Milford is home to several camps operated by the Jewish organization NJY Camps: Camp Nah-Jee-Wah, Cedar Lake Camp, and Teen Age Camp. Nah-Jee-Wah is for younger campers, Cedar Lake Camp caters to middle-school-aged campers, and Teen Age Camp is for teens. All three camps have activities in and around their two lakes.
The Black Bear Film Festival is an annual independent film festival, which has taken place the weekend after Columbus Day in October every years since 2000. Held primarily at the historic Milford Theater, the festival also includes many free films and lectures in a Film Salon, as well as feature films for an admission fee. In recent years, stars participating in the film festival have included Farley Granger, Tab Hunter, Marge Champion, Lorna Luft, Arlene Dahl, Larry Kramer and others.
The Milford Music Festival takes place each June. It is a free weekend event sponsored by Milfordmusicfest.org, which also produces Septemberfest, Share The Harvest and the annual Tree Lighting. The 2009 Milford Music Festival was headlined by Vanessa Carlton, the Grammy-nominated singer-songwriter/pianist who is from Milford. In 2013, the festival featured Pete Seeger.
The Milford Readers and Writers Festival, inaugurated in 2015, is held in September each year and focuses on facilitating conversation between readers and writers. Recent featured guests have included Lee Child, John Berendt, Robin Morgan, Gloria Steinem, Tim Murphy, Tim Teeman, M.K. Asante, Alan Alda, Billy Goldstein, Brooke Warner, Amy Ferris, Suzanne Braun Levine, Anne-Christine d'Adesky, Sean Strub, Mary Badham, Robert Moor, Susan Faludi, Julie Barton, Carol Jenkins, Lucian Truscott IV, Frances FitzGerald, Judge Andrew Napolitano, Phil Klay, John Leland, Ducan Hannah, Bob Eckstein, and others.
DanceFest Milford, www.dancefestmilford.com, was launched in May 2018 by Johanna LjungQvist-Brinson.
- Louis Allen, a New York Army National Guard officer killed in a fragging incident in 2005 during the Iraq War
- James Blish, Damon Knight, Judith Merril and Kate Wilhelm (Mrs. Knight), all science fiction writers
- Vanessa Carlton, singer/pianist
- Bob Guccione, Jr, magazine publisher
- Allyn Joslyn, stage and screen actor
- Christopher Makos, photographer
- Martin & Muñoz, visual artists also known as Walter Martin & Paloma Muñoz
- Frank McCourt, author
- Mary Pickford, silent film actress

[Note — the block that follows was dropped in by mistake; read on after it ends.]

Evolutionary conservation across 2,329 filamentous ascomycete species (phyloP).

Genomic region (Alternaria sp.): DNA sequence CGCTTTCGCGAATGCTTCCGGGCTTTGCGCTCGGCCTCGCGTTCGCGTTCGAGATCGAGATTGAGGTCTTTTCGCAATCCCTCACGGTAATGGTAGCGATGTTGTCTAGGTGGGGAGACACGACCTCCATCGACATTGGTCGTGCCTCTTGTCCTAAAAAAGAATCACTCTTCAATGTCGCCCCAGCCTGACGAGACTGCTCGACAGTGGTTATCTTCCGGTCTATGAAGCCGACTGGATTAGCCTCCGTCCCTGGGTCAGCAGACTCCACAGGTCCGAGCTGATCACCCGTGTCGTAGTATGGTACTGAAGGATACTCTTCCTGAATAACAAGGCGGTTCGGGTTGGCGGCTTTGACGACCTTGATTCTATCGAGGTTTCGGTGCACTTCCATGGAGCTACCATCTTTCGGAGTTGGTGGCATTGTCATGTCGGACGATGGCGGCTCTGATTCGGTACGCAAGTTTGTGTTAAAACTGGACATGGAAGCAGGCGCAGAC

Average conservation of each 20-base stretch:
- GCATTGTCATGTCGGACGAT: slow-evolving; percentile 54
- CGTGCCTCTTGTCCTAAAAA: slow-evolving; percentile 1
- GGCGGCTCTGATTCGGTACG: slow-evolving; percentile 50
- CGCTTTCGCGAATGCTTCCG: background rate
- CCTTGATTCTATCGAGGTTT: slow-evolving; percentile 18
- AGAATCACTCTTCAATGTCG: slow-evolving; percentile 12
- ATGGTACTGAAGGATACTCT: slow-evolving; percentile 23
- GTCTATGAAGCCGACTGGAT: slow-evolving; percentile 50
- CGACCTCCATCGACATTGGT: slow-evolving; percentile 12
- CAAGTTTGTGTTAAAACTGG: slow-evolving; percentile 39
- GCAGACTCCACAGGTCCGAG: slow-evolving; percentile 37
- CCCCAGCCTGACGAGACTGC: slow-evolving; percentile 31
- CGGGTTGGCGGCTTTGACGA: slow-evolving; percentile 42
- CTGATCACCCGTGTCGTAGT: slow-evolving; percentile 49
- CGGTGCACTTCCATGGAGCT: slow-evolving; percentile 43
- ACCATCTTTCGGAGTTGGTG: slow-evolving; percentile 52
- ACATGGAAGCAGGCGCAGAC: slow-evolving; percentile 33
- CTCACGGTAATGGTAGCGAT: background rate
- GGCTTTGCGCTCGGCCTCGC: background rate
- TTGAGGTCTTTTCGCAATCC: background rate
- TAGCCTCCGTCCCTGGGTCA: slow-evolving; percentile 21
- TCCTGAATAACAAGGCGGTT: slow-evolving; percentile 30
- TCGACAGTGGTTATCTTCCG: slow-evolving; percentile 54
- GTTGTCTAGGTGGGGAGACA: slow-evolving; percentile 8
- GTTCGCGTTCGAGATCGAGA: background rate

- Gifford Pinchot's family, including Mary Pinchot Meyer
- Al Pitrelli, guitarist
- Tom Quick, first born child of European ancestry in the region, purported to have murdered numerous Lenape, an indigenous people of the area
- Charles Sanders Peirce, a philosopher and polymath, lived on a farm 3 miles from Milford, from 1887 until his 1914 death
- Sean Strub, writer, activist
- "2017 U.S. Gazetteer Files". United States Census Bureau. Retrieved March 24, 2019.
- "Population and Housing Unit Estimates". Retrieved March 24, 2018.
- "2001 Guide to Pike County Pennsylvania", Pike County Chamber of Commerce
- "National Register Information System". National Register of Historic Places. National Park Service. July 9, 2010.
- "Find a County". National Association of Counties. Retrieved June 7, 2011.
- Historical marker on monument in Milford, erected by the Pike County Historical Society in July 1965.
- "A Tour of Milford, Pennsylvania" Travel and Leisure (March 2009)
- "National Historic Landmarks & National Register of Historic Places in Pennsylvania" (Searchable database). CRGIS: Cultural Resources Geographic Information System. Note: This includes Betz Steiner; Leon Husson & Carson O. Helfrich (December 1982). "National Register of Historic Places Inventory Nomination Form: Forester's Hall" (PDF). Retrieved May 30, 2012.
- "Pike County Historical Society". Archived from the original on September 8, 2007. Retrieved September 1, 2007.
- Limsky, Drew. "10 Coolest Small Towns, Pa." Budget Travel (September 2007)
- "Census of Population and Housing". U.S. Census Bureau. Retrieved December 11, 2013.
- "American FactFinder". United States Census Bureau. Retrieved January 31, 2008.
- "Incorporated Places and Minor Civil Divisions Datasets: Subcounty Resident Population Estimates: April 1, 2010 to July 1, 2012". Population Estimates. U.S. Census Bureau. Archived from the original on June 11, 2013. Retrieved December 11, 2013.
- "American FactFinder". United States Census Bureau. Retrieved May 14, 2011.
- PCA – Governor's Arts Awards Archived June 12, 2007, at the Wayback Machine
- Upcoming PCAC Events – 2009
- Black Bear Film Festival, Official website
- Quinlan, James E. "Tom Quick The Indian Slayer and the pioneers of Minisink and Wawarsink" Monticello, N.Y.: De Voe & Quinlan, Publishers (1851)